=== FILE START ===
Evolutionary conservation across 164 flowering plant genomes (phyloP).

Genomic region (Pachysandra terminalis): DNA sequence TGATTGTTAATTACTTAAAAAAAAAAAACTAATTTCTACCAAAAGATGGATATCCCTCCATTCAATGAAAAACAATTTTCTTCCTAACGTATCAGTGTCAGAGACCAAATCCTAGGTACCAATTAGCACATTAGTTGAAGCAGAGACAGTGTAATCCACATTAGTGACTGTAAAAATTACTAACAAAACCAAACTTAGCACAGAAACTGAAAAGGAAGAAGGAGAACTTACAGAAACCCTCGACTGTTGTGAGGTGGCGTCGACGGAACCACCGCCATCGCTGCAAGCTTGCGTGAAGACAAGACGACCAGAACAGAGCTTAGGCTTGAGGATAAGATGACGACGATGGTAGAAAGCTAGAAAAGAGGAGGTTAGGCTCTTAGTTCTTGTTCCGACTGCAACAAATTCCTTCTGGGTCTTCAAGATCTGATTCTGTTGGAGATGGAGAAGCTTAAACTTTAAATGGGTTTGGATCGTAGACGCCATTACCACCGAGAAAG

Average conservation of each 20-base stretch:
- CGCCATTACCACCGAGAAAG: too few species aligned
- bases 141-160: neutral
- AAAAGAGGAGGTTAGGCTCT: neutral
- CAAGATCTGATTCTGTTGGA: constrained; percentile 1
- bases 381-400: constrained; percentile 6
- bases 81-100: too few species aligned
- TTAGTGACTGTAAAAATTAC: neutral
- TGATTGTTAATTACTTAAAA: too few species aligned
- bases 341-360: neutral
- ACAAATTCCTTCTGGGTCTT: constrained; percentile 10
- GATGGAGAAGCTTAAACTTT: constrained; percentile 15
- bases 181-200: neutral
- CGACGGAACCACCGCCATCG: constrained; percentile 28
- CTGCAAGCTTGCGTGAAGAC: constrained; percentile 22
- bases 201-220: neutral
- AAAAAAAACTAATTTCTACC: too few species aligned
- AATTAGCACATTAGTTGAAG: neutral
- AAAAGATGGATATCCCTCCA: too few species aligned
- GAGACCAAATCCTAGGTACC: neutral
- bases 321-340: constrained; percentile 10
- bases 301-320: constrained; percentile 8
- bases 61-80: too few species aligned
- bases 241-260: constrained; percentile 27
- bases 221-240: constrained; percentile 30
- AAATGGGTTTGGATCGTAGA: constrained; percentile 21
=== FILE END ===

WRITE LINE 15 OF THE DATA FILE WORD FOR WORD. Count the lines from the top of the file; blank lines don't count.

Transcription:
- bases 181-200: neutral